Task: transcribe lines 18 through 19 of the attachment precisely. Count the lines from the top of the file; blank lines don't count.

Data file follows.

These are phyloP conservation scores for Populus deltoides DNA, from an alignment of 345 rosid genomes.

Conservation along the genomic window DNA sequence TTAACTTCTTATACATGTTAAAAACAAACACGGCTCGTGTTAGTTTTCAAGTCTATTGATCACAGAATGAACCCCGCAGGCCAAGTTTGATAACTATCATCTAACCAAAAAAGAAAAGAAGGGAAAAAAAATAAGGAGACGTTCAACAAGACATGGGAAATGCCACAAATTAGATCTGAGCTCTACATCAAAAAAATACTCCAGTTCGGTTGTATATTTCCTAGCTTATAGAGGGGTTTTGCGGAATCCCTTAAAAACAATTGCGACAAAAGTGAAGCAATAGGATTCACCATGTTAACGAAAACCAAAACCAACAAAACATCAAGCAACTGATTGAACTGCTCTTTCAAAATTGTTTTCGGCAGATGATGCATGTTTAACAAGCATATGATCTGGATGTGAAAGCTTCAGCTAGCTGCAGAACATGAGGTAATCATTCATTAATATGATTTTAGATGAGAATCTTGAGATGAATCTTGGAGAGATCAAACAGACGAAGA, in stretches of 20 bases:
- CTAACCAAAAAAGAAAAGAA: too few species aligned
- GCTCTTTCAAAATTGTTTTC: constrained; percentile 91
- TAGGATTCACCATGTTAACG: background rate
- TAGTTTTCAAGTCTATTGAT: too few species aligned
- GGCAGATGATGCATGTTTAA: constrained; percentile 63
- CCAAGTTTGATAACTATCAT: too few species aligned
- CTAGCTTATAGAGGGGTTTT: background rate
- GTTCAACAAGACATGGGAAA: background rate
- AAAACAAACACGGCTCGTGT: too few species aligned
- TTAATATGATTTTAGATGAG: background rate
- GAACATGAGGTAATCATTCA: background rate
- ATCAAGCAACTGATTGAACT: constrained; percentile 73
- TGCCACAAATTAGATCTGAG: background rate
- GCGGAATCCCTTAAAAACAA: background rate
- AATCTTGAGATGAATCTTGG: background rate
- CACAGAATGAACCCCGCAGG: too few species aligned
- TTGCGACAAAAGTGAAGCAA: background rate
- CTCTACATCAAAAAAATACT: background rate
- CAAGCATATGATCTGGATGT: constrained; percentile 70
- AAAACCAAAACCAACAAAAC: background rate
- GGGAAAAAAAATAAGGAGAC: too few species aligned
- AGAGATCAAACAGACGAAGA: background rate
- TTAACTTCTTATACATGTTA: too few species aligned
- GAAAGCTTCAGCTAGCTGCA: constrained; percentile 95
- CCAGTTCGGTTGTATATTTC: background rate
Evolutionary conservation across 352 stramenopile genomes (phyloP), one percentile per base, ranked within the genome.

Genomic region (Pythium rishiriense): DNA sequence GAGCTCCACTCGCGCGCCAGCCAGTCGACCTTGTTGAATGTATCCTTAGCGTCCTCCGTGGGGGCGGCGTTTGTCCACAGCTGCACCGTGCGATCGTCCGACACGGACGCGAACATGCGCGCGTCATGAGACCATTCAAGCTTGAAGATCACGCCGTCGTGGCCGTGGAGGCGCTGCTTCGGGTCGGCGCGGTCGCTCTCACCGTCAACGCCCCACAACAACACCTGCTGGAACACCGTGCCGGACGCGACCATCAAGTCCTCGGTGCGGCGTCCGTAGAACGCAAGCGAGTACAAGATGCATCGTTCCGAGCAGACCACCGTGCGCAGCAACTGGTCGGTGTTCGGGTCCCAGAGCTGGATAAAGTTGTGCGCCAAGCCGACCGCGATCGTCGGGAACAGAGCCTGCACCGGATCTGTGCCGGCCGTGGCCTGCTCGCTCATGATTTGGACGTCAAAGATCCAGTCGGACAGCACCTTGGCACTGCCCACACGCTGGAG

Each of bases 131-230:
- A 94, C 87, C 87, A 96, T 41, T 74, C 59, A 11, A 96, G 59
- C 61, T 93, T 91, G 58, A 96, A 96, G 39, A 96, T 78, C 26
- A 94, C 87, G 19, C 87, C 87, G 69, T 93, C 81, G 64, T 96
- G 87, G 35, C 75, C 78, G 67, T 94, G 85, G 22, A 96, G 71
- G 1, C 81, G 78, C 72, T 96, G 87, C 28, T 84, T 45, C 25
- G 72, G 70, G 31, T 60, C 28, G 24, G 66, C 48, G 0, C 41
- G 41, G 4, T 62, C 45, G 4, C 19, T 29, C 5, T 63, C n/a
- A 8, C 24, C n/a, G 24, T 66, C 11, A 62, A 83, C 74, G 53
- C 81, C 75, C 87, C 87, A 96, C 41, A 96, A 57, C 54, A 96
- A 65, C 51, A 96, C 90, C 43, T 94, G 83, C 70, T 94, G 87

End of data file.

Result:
- CACAGAATGAACCCCGCAGG: too few species aligned
- TTGCGACAAAAGTGAAGCAA: background rate